Long-Term Care Q&A: Angel Davis

Help Spread the Word!: 

Angel Davis.jpg

Photo of Angel Davis, CMS
Angel Davis, CMS

Angel Davis is a registered nurse and the Centers for Medicare & Medicaid Services’ subject matter expert for the Quality Improvement Organization (QIO) Program’s long-term care work. In this role, she is responsible for overseeing Quality Innovation Network-QIO (QIN-QIO) quality improvement activities with long-term care facilities. She previously worked as a pharmacy senior policy analyst in Medicaid, as well as in Medicare program integrity. Davis holds a master’s degree in business administration and a master’s degree in health care administration from the University of Maryland University College. She received her Bachelor of Science in Nursing from the University of Maryland at Baltimore.

Davis recently provided an update on the ongoing efforts to combat Clostridioides difficile infections in long-term care settings.

Q. Tell us about the CDI baseline initiative — who’s involved, progress and goals, why the need?

Clostridioides difficile (C. diff, previously known as Clostridium difficile) infections affected almost half a million U.S. patients in 2015, according to the Centers for Disease Control and Prevention (CDC). More than 80% of the deaths associated with Cdiff occurred among Americans aged 65 or older, and more than 100,000 of these infections developed in nursing homes.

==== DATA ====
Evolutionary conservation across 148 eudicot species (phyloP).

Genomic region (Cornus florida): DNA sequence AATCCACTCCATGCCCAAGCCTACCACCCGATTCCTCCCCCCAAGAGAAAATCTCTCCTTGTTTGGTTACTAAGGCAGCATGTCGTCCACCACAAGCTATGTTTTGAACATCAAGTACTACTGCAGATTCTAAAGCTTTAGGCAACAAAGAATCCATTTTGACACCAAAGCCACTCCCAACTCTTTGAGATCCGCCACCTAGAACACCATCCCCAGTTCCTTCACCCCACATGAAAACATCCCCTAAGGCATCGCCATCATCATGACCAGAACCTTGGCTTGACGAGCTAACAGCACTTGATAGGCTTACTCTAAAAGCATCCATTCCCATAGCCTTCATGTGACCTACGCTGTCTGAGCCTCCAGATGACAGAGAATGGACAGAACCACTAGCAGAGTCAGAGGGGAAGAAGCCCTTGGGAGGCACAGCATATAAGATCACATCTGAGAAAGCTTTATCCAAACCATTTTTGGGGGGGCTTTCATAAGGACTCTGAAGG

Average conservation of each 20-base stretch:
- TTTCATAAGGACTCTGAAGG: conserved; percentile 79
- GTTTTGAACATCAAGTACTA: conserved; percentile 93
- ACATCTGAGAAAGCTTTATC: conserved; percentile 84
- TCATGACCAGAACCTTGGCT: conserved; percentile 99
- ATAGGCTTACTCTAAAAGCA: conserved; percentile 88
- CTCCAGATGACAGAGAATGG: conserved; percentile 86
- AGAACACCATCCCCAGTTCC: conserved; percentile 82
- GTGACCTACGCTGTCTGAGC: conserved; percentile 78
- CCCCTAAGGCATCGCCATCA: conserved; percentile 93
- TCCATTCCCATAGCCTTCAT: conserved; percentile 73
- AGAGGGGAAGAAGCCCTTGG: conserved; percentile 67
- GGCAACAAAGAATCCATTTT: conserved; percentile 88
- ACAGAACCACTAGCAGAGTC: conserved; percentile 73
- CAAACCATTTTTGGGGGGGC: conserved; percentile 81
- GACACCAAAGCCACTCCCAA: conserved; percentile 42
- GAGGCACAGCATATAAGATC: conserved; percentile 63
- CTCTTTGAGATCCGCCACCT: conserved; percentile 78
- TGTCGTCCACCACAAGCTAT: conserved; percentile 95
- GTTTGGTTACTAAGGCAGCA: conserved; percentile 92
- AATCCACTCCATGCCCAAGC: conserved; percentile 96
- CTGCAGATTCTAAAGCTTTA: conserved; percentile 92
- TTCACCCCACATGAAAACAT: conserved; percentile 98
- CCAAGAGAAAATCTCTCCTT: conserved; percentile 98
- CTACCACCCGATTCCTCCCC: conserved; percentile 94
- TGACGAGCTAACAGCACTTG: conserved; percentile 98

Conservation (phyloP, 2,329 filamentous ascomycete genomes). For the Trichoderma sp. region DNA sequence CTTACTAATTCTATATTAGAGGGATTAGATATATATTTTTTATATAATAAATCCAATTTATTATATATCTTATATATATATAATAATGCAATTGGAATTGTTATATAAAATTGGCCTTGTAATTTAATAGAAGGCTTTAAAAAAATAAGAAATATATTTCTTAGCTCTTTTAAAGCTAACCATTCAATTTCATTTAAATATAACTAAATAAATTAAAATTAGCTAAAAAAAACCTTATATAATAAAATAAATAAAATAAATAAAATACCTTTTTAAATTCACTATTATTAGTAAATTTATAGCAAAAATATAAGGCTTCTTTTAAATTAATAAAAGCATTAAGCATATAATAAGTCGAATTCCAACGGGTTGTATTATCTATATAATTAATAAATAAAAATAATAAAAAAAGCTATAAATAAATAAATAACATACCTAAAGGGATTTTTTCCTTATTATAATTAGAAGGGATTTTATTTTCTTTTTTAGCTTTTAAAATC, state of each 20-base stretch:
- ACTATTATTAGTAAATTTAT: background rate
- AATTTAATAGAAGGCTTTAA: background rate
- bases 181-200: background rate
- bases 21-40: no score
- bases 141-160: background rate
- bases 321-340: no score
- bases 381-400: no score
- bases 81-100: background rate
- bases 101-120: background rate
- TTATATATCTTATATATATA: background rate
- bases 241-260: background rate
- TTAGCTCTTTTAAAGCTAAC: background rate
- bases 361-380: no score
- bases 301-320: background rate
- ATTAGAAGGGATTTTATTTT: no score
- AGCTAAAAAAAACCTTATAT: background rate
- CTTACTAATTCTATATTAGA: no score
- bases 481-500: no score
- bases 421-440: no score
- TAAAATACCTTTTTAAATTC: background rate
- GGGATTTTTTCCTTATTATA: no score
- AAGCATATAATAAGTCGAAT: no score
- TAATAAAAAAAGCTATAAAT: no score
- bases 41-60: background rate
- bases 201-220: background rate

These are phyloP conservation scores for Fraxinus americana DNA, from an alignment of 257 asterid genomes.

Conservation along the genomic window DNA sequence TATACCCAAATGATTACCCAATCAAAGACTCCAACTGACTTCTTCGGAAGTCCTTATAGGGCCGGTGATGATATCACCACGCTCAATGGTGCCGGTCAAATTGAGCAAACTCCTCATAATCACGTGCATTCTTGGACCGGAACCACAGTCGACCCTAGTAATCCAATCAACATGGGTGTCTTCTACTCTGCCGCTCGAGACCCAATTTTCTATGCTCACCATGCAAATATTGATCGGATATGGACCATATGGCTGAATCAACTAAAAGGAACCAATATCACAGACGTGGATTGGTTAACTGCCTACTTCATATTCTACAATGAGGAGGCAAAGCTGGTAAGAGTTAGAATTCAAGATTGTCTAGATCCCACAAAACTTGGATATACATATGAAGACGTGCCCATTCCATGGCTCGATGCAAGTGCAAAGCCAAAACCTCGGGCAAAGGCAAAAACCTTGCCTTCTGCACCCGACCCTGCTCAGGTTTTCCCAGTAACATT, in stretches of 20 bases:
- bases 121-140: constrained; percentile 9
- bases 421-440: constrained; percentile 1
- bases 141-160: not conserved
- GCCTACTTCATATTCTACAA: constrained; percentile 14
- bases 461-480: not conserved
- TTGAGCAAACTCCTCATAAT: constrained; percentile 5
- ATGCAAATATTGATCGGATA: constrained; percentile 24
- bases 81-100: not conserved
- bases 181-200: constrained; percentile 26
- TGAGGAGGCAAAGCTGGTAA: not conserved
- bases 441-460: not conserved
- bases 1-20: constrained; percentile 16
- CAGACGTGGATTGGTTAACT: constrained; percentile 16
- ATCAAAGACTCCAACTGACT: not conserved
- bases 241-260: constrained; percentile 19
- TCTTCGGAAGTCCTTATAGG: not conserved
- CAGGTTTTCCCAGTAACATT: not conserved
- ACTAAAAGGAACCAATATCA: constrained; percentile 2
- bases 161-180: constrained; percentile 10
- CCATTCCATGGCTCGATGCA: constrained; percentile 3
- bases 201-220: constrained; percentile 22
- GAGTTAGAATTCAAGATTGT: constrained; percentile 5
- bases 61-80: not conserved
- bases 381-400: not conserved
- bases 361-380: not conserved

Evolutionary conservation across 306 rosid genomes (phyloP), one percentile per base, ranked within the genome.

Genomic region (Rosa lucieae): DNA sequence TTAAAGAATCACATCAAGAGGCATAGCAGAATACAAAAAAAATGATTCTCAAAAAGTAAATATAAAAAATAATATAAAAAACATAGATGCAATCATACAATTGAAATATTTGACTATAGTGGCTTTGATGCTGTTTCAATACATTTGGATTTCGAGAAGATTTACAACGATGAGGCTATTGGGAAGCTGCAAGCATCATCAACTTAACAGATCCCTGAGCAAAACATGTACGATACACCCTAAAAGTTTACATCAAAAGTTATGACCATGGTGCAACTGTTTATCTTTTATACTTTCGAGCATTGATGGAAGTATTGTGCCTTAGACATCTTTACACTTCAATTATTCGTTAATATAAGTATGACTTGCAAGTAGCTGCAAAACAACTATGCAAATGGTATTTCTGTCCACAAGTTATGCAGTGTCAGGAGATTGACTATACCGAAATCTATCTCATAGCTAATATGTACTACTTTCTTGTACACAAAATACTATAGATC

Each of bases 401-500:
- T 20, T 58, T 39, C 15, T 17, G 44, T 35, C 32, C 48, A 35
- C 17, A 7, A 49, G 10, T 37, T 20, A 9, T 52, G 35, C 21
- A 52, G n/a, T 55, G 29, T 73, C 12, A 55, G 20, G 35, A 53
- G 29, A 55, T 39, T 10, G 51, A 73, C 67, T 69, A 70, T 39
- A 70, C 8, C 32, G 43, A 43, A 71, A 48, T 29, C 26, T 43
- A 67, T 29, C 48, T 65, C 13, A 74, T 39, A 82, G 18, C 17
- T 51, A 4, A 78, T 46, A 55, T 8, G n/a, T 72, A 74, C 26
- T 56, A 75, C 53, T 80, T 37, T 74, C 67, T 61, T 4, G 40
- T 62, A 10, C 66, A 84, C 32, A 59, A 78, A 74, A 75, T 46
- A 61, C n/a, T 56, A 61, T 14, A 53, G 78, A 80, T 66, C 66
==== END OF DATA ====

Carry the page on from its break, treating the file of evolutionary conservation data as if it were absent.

The 2013 U.S. Department of Health and Human Services (HHS) National Action Plan to Prevent Health Care-Associated Infections (HAIs) set a goal to have 5% of U.S. nursing homes report C. diff to the CDC’s National Healthcare Safety Network (NHSN). So, in support of this goal, the CDC and Centers for Medicare & Medicaid Services (CMS) Quality Improvement Organization (QIO) Program worked together on a Cdiff reporting and reduction project beginning in May 2016

Q. How has the program evolved since the initiative began? Have there been lessons learned along the way?

Everyone involved has learned lessons along the way — including what types of support are needed and most helpful for nursing homes to enroll in NHSN and report accurate data over time. Nursing homes need to have a clear understanding of the need for surveillance and reporting for their organization, as well as for their state, region and nation. They need to have a vision of the commitment necessary for the process and what NHSN reporting involves so that they can provide leadership and support. 

Education and technical assistance for nursing home reporting was key for success, and Quality Innovation Network (QIN)-QIO support throughout the process proved to be very valuable for nursing homes. Educational resources provided by the CDC were used and enhanced throughout the project. Working closely with the CDC, QIN-QIOs used and supplemented these resources to support implementation in nursing homes. Long-term care stakeholder partnerships at the state level also evolved to further align efforts and leverage resources and synergy to help nursing homes with C. diff infection (CDI) reporting and reduction. 

Q. What are some key milestones in the program so far? What are the top goals and priorities?

The project has resulted in a marked increase in the number of nursing homes that are consistently reporting data into the NHSN. In terms of key milestones:

  • 2,292 nursing homes consistently reported data during a baseline period (March-December 2017)
  • During the two re-measurement periods: 
    • 2,005 nursing homes consistently reported data January-June 2018